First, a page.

Malfunction on ferry causes two-hour delay

Ferry’s condition “immaculate”

An electrical problem on the Francois Lake ferry resulted in two-hours of downtime on the morning of May 5, but Ron Van Tine, the marine manager at WaterBridge, the company that operates the ferry, said the vessel remains in shipshape condition.

Hal Matthews, the captain on board at the time, noticed a steering issue during a crossing and brought the ferry into the Northside dock at 10 a.m. The ferry remained docked until noon, when service was re-established.

The engineering crew on duty found a burned-out fuse, but when replacing that fuse didn’t resolve the problem, the senior engineer, Leslie D’Silva, was called in, said Van Tine.

The problem turned out to be a faulty electrical connection — something difficult to identify on a vessel with a lot of wiring, he said.

There were few vehicles waiting, and all of them were able to board for the noon departure from the Northside.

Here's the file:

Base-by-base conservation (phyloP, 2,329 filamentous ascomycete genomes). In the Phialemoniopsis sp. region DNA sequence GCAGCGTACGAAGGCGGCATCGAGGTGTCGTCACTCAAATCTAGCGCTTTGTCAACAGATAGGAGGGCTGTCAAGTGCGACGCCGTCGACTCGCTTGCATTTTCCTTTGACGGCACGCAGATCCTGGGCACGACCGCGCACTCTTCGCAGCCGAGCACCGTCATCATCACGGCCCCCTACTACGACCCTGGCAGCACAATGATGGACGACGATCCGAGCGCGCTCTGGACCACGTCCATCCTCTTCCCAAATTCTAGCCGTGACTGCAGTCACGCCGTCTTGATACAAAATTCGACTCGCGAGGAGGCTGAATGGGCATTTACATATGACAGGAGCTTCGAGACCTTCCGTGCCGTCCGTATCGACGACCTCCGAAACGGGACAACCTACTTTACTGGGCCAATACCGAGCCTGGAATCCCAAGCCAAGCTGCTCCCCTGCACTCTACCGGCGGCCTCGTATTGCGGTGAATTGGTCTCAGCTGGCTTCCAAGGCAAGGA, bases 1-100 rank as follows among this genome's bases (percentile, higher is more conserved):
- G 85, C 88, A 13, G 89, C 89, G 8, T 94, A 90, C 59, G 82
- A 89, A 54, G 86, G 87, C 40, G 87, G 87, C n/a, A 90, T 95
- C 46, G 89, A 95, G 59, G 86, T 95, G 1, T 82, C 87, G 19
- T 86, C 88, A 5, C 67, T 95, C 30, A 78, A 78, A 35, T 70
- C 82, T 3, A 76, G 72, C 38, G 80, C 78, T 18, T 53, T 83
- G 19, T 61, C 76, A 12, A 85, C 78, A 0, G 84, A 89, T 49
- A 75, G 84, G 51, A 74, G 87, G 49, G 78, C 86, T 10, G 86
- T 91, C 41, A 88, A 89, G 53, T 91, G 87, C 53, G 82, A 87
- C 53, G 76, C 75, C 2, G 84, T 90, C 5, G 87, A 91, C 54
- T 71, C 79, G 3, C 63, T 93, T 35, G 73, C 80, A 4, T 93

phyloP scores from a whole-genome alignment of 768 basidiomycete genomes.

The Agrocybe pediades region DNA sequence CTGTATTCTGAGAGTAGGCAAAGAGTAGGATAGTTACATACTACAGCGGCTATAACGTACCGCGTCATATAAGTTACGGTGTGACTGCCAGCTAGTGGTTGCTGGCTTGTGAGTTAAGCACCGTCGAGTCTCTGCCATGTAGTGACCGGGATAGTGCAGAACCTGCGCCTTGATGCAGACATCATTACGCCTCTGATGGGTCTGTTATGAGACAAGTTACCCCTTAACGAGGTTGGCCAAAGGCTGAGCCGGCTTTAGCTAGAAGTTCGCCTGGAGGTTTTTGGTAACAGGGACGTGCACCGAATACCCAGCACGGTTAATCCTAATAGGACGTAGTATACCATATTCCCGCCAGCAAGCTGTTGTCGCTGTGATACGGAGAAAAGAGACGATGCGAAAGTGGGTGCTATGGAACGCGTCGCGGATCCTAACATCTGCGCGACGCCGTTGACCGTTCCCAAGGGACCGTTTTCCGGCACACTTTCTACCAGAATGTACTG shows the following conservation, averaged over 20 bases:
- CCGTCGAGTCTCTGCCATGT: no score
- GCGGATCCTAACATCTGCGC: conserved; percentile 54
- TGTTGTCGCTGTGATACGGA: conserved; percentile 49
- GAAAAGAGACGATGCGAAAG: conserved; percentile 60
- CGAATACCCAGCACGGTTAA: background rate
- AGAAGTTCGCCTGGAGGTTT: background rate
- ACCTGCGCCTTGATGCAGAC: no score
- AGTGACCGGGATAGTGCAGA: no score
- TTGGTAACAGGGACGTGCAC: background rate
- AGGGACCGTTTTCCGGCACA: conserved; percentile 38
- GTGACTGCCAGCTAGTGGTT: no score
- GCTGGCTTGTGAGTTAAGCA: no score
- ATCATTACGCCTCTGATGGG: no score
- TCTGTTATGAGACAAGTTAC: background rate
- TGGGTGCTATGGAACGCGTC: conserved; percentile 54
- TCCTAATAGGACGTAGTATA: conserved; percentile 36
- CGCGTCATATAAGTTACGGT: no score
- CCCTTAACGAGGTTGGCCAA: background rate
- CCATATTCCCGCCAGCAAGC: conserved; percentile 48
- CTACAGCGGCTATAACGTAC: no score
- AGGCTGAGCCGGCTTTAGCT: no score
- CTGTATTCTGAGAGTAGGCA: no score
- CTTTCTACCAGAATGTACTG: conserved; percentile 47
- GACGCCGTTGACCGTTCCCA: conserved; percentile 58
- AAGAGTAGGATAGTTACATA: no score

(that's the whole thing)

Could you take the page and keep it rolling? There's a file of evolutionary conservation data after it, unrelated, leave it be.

“It was light traffic, there was never any overflow,” he said. The ferry subsequently ran on “shuttle mode,” meaning that continuous departures took place to catch up on the missed sailings.

“It keeps the traffic moving,” Van Tine said. In the end, the ferry had perhaps one less sailing than usual, he said.

Van Tine praised the performance of the crew on the ship for how they handled the situation.

“I would just like to say hats off to the crew of the Francois Forester for all their hard work and a job well done on Saturday,” he said.

Regularly scheduled departures leave the Northside at 10:05 a.m., 11 a.m. and 12:01 a.m., and from the Southside at 10:30 a.m. and 11:30 a.m.

Van Tine said the ship is in excellent condition, and has had very little downtime since it was put into service in 2004.

“It’s pretty immaculate,” he said. “Everything is pretty well kept.”

Asked about procedures for reporting missed sailings, Van Tine said the company sends daily reports with information including the number of sailings to the provincial ministry of transportation.

Inspections on the vessel are performed by Lloyd’s Register, a professional services company, he added.

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